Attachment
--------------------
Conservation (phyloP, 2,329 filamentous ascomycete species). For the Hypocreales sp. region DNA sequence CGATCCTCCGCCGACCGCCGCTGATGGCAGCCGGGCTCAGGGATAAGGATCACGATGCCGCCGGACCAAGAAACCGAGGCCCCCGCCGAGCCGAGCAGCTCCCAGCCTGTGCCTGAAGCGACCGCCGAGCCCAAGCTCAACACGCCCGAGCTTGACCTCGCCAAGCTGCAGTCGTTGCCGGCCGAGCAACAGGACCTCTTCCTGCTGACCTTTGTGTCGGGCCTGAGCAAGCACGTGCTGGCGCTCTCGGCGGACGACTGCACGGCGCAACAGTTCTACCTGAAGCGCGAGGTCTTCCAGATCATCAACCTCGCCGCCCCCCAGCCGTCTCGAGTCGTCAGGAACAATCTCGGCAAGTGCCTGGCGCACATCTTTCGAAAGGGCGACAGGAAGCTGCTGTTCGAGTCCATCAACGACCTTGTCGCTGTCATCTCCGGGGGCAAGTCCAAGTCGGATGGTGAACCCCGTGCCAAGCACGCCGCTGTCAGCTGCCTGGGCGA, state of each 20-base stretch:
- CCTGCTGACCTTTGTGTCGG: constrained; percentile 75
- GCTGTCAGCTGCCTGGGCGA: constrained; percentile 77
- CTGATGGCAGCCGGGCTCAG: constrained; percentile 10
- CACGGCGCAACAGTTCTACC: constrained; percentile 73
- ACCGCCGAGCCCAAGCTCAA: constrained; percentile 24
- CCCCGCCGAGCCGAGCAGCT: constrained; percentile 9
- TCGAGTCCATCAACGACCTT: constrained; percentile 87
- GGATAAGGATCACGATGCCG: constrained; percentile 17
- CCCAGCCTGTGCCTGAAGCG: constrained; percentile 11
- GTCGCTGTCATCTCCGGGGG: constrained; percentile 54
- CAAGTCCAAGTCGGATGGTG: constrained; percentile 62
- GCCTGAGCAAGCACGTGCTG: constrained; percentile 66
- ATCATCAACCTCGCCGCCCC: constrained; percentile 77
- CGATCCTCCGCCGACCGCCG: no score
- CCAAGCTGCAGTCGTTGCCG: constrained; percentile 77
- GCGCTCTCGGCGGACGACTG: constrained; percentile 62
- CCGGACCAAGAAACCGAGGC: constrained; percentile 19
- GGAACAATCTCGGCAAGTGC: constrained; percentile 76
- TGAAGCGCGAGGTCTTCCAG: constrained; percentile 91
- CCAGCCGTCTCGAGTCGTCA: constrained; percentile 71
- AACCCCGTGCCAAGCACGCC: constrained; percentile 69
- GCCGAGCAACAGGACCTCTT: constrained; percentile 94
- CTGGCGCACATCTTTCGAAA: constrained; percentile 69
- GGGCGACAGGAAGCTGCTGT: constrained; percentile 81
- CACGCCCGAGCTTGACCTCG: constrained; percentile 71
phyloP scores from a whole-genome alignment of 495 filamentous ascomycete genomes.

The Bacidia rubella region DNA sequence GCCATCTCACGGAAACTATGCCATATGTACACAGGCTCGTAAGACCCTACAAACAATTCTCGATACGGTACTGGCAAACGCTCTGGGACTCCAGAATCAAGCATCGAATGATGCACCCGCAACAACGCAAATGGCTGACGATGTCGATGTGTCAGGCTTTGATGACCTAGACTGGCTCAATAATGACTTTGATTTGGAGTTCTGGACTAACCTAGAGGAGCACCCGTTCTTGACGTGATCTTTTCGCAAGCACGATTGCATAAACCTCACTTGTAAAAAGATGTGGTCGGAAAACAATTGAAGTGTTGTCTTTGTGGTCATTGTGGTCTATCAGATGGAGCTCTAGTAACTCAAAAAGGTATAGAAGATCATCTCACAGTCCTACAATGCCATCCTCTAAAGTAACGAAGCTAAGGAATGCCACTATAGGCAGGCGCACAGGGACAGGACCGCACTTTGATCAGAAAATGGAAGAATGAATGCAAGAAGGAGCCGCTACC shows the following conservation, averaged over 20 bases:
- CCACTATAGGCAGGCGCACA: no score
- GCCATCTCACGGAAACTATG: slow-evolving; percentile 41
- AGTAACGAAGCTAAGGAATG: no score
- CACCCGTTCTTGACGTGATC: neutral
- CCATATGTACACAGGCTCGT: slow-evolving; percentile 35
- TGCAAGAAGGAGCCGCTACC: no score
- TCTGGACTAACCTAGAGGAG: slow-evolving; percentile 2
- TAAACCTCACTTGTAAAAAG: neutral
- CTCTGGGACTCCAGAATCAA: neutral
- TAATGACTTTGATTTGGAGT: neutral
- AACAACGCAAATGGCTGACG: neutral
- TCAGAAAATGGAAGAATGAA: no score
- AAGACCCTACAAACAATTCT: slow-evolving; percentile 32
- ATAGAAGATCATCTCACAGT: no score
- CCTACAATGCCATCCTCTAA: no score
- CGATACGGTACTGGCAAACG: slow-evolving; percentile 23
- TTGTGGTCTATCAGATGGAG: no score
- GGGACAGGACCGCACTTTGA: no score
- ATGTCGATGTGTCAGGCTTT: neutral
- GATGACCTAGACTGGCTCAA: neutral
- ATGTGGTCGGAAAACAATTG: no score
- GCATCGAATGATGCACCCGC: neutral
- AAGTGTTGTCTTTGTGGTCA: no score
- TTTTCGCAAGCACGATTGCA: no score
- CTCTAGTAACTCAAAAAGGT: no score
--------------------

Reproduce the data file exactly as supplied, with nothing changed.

Conservation (phyloP, 2,329 filamentous ascomycete species). For the Hypocreales sp. region DNA sequence CGATCCTCCGCCGACCGCCGCTGATGGCAGCCGGGCTCAGGGATAAGGATCACGATGCCGCCGGACCAAGAAACCGAGGCCCCCGCCGAGCCGAGCAGCTCCCAGCCTGTGCCTGAAGCGACCGCCGAGCCCAAGCTCAACACGCCCGAGCTTGACCTCGCCAAGCTGCAGTCGTTGCCGGCCGAGCAACAGGACCTCTTCCTGCTGACCTTTGTGTCGGGCCTGAGCAAGCACGTGCTGGCGCTCTCGGCGGACGACTGCACGGCGCAACAGTTCTACCTGAAGCGCGAGGTCTTCCAGATCATCAACCTCGCCGCCCCCCAGCCGTCTCGAGTCGTCAGGAACAATCTCGGCAAGTGCCTGGCGCACATCTTTCGAAAGGGCGACAGGAAGCTGCTGTTCGAGTCCATCAACGACCTTGTCGCTGTCATCTCCGGGGGCAAGTCCAAGTCGGATGGTGAACCCCGTGCCAAGCACGCCGCTGTCAGCTGCCTGGGCGA, state of each 20-base stretch:
- CCTGCTGACCTTTGTGTCGG: constrained; percentile 75
- GCTGTCAGCTGCCTGGGCGA: constrained; percentile 77
- CTGATGGCAGCCGGGCTCAG: constrained; percentile 10
- CACGGCGCAACAGTTCTACC: constrained; percentile 73
- ACCGCCGAGCCCAAGCTCAA: constrained; percentile 24
- CCCCGCCGAGCCGAGCAGCT: constrained; percentile 9
- TCGAGTCCATCAACGACCTT: constrained; percentile 87
- GGATAAGGATCACGATGCCG: constrained; percentile 17
- CCCAGCCTGTGCCTGAAGCG: constrained; percentile 11
- GTCGCTGTCATCTCCGGGGG: constrained; percentile 54
- CAAGTCCAAGTCGGATGGTG: constrained; percentile 62
- GCCTGAGCAAGCACGTGCTG: constrained; percentile 66
- ATCATCAACCTCGCCGCCCC: constrained; percentile 77
- CGATCCTCCGCCGACCGCCG: no score
- CCAAGCTGCAGTCGTTGCCG: constrained; percentile 77
- GCGCTCTCGGCGGACGACTG: constrained; percentile 62
- CCGGACCAAGAAACCGAGGC: constrained; percentile 19
- GGAACAATCTCGGCAAGTGC: constrained; percentile 76
- TGAAGCGCGAGGTCTTCCAG: constrained; percentile 91
- CCAGCCGTCTCGAGTCGTCA: constrained; percentile 71
- AACCCCGTGCCAAGCACGCC: constrained; percentile 69
- GCCGAGCAACAGGACCTCTT: constrained; percentile 94
- CTGGCGCACATCTTTCGAAA: constrained; percentile 69
- GGGCGACAGGAAGCTGCTGT: constrained; percentile 81
- CACGCCCGAGCTTGACCTCG: constrained; percentile 71
phyloP scores from a whole-genome alignment of 495 filamentous ascomycete genomes.

The Bacidia rubella region DNA sequence GCCATCTCACGGAAACTATGCCATATGTACACAGGCTCGTAAGACCCTACAAACAATTCTCGATACGGTACTGGCAAACGCTCTGGGACTCCAGAATCAAGCATCGAATGATGCACCCGCAACAACGCAAATGGCTGACGATGTCGATGTGTCAGGCTTTGATGACCTAGACTGGCTCAATAATGACTTTGATTTGGAGTTCTGGACTAACCTAGAGGAGCACCCGTTCTTGACGTGATCTTTTCGCAAGCACGATTGCATAAACCTCACTTGTAAAAAGATGTGGTCGGAAAACAATTGAAGTGTTGTCTTTGTGGTCATTGTGGTCTATCAGATGGAGCTCTAGTAACTCAAAAAGGTATAGAAGATCATCTCACAGTCCTACAATGCCATCCTCTAAAGTAACGAAGCTAAGGAATGCCACTATAGGCAGGCGCACAGGGACAGGACCGCACTTTGATCAGAAAATGGAAGAATGAATGCAAGAAGGAGCCGCTACC shows the following conservation, averaged over 20 bases:
- CCACTATAGGCAGGCGCACA: no score
- GCCATCTCACGGAAACTATG: slow-evolving; percentile 41
- AGTAACGAAGCTAAGGAATG: no score
- CACCCGTTCTTGACGTGATC: neutral
- CCATATGTACACAGGCTCGT: slow-evolving; percentile 35
- TGCAAGAAGGAGCCGCTACC: no score
- TCTGGACTAACCTAGAGGAG: slow-evolving; percentile 2
- TAAACCTCACTTGTAAAAAG: neutral
- CTCTGGGACTCCAGAATCAA: neutral
- TAATGACTTTGATTTGGAGT: neutral
- AACAACGCAAATGGCTGACG: neutral
- TCAGAAAATGGAAGAATGAA: no score
- AAGACCCTACAAACAATTCT: slow-evolving; percentile 32
- ATAGAAGATCATCTCACAGT: no score
- CCTACAATGCCATCCTCTAA: no score
- CGATACGGTACTGGCAAACG: slow-evolving; percentile 23
- TTGTGGTCTATCAGATGGAG: no score
- GGGACAGGACCGCACTTTGA: no score
- ATGTCGATGTGTCAGGCTTT: neutral
- GATGACCTAGACTGGCTCAA: neutral
- ATGTGGTCGGAAAACAATTG: no score
- GCATCGAATGATGCACCCGC: neutral
- AAGTGTTGTCTTTGTGGTCA: no score
- TTTTCGCAAGCACGATTGCA: no score
- CTCTAGTAACTCAAAAAGGT: no score